I suspect if I did this very thing in the horseshoe of the Akron City Council chambers you would condemn me and call me a tyrant.
We have whitewashed Jesus. We have wiped away his radical extremism and made him into a passive lamb. We have emasculated, sanitized and romanticized an extreme radical that was executed not because he told you to love your neighbor but because he came to destroy the whole damn system. (And not for nothing, he did. I don't know how many Roman gods you pray to these days but I don't pray to any.)
If anything I am here to remind you of the man you worship.
Jesus was the original gangster.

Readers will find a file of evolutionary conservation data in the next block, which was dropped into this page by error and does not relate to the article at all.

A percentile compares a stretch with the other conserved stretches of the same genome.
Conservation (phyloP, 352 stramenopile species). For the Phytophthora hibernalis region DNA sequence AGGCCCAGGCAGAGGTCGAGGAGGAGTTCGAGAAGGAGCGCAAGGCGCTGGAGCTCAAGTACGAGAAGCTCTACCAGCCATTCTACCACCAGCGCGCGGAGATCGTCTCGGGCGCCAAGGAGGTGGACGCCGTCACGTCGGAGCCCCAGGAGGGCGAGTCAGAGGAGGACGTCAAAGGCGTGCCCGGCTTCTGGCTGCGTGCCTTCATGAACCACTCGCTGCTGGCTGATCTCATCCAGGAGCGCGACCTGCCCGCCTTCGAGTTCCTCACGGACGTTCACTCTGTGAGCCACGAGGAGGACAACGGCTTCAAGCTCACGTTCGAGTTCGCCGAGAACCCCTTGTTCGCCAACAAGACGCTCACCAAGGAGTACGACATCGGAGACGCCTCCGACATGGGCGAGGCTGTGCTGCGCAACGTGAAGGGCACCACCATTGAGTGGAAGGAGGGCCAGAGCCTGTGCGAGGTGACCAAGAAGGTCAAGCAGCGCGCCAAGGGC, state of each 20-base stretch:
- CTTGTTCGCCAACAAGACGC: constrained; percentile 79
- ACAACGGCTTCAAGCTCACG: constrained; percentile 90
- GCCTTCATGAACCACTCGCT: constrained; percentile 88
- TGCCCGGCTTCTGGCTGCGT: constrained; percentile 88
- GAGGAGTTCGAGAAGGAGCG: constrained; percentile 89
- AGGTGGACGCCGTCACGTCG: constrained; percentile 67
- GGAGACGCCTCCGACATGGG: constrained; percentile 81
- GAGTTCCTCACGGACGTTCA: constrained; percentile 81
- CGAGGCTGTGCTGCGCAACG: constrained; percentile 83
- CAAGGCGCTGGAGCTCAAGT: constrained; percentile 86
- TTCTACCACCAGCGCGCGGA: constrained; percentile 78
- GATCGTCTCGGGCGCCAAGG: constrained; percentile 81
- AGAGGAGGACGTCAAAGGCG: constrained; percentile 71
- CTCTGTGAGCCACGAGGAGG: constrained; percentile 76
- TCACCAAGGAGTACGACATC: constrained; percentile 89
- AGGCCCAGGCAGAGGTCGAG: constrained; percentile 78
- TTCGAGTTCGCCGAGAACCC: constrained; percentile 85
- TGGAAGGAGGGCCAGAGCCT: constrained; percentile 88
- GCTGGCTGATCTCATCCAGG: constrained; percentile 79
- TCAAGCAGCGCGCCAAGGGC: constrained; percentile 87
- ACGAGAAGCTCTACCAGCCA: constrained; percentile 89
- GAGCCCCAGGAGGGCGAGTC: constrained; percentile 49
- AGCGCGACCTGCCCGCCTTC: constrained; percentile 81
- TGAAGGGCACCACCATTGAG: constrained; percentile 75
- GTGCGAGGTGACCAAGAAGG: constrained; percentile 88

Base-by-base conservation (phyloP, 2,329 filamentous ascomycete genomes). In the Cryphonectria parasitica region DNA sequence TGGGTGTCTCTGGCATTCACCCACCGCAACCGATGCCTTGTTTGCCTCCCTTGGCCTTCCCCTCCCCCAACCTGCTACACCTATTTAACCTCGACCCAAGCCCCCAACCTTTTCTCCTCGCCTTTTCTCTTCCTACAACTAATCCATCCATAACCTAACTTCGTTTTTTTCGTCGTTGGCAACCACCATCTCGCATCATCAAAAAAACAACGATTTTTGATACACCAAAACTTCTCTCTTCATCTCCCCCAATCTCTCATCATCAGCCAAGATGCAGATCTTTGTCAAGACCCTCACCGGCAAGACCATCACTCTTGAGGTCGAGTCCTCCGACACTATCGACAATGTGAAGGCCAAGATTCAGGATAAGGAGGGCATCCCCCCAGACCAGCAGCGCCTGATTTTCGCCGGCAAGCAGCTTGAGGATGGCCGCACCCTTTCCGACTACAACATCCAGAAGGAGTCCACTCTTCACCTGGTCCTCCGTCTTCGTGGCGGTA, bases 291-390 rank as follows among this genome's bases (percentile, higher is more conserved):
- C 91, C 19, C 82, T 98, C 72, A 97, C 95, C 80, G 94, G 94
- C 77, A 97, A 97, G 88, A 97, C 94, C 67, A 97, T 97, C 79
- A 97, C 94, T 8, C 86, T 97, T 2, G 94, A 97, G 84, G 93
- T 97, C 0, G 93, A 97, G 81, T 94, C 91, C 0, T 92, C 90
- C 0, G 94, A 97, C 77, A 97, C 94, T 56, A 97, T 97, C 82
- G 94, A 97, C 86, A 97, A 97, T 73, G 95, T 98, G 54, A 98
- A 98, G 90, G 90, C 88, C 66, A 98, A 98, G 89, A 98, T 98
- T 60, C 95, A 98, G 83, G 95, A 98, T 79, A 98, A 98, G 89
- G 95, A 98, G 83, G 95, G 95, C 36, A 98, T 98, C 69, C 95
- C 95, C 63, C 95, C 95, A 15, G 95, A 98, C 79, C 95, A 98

Jesus tears shit up.
He is not here to make you feel better about yourself.
He is not here to tell you everything will be alright and you should let the establishment roll over you.
He is here to radically transform the world. That's painful. That's brutal.
Jesus is a social justice radical.
Have you ever seen this poster:
This is a poster first produced in 1917 in New York. It was used at that time by the Workers Rights Movement â€” in other words, by those seeking justice and seeing in Jesus the example of an ally and advocate.
I don't know if you've been paying attention to any of the Black Lives Matter Christian protesters, but I'm here to tell you: they are loud, angry, rude and make shit inconvenient.
This picture is of activist and public theologian Rahiel Tesfamariam.
You can learn more about her here:
Americans (particularly white middle class Americans) have been lulled into a passive state of apathy. Netflix and Amazon have turned us into zombies. And Facebook has turned us into sniveling myopic crybabies unfriending anyone who doesn't agree with our every belief.